Sept. 25 (UPI) -- The San Francisco federal appeals court on Tuesday ruled against Uber drivers who are suing the company under a class action lawsuit for better pay and benefits.
The decision affirmed a 2016 ruling that found Uber's contractual agreements with individual drivers were valid and enforceable, therefore preventing nearly 400,000 former and current drivers in California and Massachusetts from going forward with a class action lawsuit against the ride-sharing company, Bloomberg reported.
Shannon Liss-Riordan of Lichten & Liss-Riordan, P.C., the law firm representing the drivers, said the disputes might have to be done individually.
"We have, unfortunately, been long expecting this," she said in a statement. "Thousands of drivers have already signed up for individual arbitration. If Uber wants to resolve these disputes one by one, we are ready to do that -- one by one."
Uber drivers are hired as independent contractors, which allows Uber to pay them less and not have to provide any benefits, such as health insurance, or provide any reimbursements for gas or car maintenance.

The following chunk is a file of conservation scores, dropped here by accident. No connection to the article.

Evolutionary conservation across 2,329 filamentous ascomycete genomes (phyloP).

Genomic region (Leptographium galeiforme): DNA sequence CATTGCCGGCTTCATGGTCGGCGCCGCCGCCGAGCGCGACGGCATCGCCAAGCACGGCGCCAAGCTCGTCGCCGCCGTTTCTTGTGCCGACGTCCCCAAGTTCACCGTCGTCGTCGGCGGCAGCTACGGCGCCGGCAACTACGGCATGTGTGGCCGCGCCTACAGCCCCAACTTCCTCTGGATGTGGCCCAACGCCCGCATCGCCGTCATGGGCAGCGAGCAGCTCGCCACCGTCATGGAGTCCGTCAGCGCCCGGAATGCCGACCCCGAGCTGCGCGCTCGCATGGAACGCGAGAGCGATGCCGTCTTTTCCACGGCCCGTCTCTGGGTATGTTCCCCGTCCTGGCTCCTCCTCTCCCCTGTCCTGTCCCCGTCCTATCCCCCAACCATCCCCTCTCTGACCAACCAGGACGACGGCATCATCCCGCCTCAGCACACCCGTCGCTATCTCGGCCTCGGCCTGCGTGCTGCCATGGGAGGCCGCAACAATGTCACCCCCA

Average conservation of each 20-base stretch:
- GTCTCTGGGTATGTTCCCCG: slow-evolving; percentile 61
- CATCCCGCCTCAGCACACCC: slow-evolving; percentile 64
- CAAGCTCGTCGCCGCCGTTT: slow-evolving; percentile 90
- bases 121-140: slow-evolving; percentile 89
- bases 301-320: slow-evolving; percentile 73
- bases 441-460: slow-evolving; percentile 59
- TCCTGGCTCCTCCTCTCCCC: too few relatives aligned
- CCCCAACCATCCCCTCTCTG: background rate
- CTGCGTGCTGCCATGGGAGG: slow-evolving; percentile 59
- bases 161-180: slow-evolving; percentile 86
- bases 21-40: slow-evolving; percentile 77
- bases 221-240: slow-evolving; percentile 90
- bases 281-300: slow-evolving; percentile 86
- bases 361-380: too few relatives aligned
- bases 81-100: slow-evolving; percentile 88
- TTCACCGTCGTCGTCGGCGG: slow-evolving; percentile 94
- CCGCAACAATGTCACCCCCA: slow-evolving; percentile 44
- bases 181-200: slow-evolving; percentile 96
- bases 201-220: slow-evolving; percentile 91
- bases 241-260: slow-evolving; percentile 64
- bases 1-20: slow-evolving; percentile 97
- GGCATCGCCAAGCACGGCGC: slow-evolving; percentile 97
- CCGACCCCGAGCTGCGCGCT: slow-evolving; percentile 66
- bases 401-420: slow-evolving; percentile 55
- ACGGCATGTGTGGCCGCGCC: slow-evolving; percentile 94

In 2013, Liss-Riordan filed the initial lawsuit on behalf of thousands of drivers demanding that Uber classify drivers as employees. But that effort has been an uphill battle since the 2016 ruling, as well as the Trump administration's decision to no longer support the drivers through the National Labor Relations Board, reversing an Obama administration decision.
Liss-Riordan said she and Uber drivers involved in the lawsuit are considering the next step.
"We are considering our options, including an en banc [full court] appeal to the entire Ninth Circuit. In the meantime ... we are urging all Uber drivers who want to pursue these misclassification claims to contact us immediately to sign up for individual arbitration," she said.